Understanding the Common Sciatica Risk Factors

Are you struggling with back pain that makes it harder to manage activities of daily living? Many people complain about lower back pain, and sciatica is the culprit in most instances. Roswell sciatica is characterized by lower back pain that extends to the leg and grows when you sit, squeeze, cough or sneeze. You can also experience weakness, numbness, tingling, or burning sensation. Sciatica is caused by nerve injury, compression, or irritation.

Sciatica mostly happens due to herniated disk narrowing the spine (spinal stenosis) or bone overgrowth (bone spur). The pain can go away in a few weeks without treatment. In other cases, it worsens and can become severe. If concerns such as bowel and bladder changes happen and you have significant leg weakness, you might need surgery to address sciatica. So, how can you keep the problem at bay? Here are the common risk factors to help you avoid concerns that can worsen lower back pain.


Your weight is at the center of most health and wellness concerns, lower back pain included. Obesity is a common risk factor since the extra pressure on the spine contributes to changes that can trigger sciatica. The pressure compresses the sciatic nerve causing the problem. Even athletes on the heavier side can experience sciatica. For instance, a weight lifter on the heavier side can compress the spine since the muscles, like fat, adds extra pressure. Shedding a few pounds can help you avoid sciatica, emphasizing the need for a practical weight management regimen.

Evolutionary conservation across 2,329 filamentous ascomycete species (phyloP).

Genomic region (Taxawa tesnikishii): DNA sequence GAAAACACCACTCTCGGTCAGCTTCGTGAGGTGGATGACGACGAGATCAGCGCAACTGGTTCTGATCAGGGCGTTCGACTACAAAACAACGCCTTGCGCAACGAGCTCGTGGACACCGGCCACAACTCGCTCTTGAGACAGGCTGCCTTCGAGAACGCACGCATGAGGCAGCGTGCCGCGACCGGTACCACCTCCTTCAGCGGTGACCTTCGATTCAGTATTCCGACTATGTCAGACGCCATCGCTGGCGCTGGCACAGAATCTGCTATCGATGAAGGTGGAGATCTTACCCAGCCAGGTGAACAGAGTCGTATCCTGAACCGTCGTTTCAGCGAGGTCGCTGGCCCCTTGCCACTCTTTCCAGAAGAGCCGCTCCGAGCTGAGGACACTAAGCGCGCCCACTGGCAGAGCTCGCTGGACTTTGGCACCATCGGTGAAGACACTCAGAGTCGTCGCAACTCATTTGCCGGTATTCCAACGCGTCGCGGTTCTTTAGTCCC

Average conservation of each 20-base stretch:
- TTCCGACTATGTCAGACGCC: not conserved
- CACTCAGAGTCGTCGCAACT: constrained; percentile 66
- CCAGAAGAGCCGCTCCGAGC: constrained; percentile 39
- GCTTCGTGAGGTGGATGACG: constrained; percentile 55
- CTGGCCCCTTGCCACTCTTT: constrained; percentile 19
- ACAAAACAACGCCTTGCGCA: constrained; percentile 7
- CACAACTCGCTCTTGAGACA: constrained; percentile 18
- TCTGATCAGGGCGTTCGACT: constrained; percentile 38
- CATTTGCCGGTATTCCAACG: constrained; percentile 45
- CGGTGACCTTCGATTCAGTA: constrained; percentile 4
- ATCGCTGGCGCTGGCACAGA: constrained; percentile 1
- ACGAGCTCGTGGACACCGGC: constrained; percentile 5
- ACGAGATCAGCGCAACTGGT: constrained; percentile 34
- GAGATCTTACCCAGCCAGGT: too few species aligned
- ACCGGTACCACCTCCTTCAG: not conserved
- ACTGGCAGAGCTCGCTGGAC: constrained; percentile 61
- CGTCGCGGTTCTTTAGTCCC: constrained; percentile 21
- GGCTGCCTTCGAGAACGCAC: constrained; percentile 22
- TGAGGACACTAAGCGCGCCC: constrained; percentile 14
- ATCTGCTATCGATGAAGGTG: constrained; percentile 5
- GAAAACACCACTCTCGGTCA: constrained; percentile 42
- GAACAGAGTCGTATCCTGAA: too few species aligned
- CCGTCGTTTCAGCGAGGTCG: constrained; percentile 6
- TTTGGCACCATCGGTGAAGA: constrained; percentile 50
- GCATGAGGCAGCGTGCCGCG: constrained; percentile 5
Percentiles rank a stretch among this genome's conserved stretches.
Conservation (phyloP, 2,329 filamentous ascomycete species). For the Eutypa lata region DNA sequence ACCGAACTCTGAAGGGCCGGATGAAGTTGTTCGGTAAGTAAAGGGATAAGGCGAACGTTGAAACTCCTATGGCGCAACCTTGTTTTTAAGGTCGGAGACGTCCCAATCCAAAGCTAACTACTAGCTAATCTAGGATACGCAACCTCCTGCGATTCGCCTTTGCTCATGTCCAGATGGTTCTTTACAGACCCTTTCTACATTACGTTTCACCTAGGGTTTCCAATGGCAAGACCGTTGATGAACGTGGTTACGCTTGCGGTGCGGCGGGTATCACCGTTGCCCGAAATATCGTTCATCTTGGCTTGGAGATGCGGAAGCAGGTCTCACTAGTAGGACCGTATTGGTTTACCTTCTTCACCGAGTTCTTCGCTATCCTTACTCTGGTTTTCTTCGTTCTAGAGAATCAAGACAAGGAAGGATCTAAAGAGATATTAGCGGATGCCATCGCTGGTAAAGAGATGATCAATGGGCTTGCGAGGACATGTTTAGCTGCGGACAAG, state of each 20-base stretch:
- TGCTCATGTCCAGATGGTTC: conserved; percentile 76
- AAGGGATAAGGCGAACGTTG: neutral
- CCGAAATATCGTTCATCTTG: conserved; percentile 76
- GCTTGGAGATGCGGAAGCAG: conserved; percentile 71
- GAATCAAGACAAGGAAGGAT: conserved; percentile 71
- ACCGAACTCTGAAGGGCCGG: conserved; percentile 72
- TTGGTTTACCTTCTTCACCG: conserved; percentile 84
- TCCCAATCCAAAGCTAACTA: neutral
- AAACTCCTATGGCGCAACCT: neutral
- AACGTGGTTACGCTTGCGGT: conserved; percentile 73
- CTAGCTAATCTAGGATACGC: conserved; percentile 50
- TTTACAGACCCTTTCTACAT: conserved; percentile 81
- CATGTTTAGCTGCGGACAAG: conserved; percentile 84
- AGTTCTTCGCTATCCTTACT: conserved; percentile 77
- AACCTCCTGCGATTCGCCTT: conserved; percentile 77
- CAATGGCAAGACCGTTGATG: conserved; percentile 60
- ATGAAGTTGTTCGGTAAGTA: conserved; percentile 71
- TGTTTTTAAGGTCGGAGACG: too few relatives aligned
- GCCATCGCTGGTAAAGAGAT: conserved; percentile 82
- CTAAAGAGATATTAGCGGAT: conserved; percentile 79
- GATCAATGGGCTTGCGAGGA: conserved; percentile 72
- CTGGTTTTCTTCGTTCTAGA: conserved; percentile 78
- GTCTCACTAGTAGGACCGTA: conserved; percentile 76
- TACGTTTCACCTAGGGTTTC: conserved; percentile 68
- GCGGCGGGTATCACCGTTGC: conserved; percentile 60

Occupational hazards

Does your routine require twisting your back and lifting heavy loads? Your occupation could be exposing you to excessive pressure on the spine, which can irritate the sciatic nerve. While a routine involving physical activity is good for your health and back, repeated motion can put too much pressure on your spine. You can avoid sciatica in such a situation by taking breaks and considering your posture when handling heavy lifting. A straight back as you lift an object helps, and with regular breaks, you can avoid excessive pressure, ensuring the nerve is not compressed.


How do you stand, walk and sit? Your back posture impacts the sciatic nerve’s path from the lower back to the legs. If your posture affects the spine alignment, the back muscles work harder, compensating for the imbalance. This can cause fatigue and nerve irritation, hence the pain. Tipped pelvis (swayback), hunched shoulders, and flat back, among other posture considerations, can cause significant tension on the back and leg muscles. This can pinch the sciatic nerve, causing sciatica. Therefore, observing your posture and gait can help keep the problem at bay.


Your blood sugar levels impact blood flow and healing. Diabetes can slow healing, and elevated blood sugar levels can also cause diabetic neuropathy, a type of nerve damage. Monitoring your blood sugar levels, especially considering the diet, can help you manage the chronic condition and avoid sciatica.

Your lifestyle choices, such as smoking and leading a sedentary life, also increase sciatica risks. Don’t ignore that lower back pain that grows and extends to your leg. Visit Polaris Spine & Neurosurgery Center today for sciatica consultation, diagnosis, and treatment.

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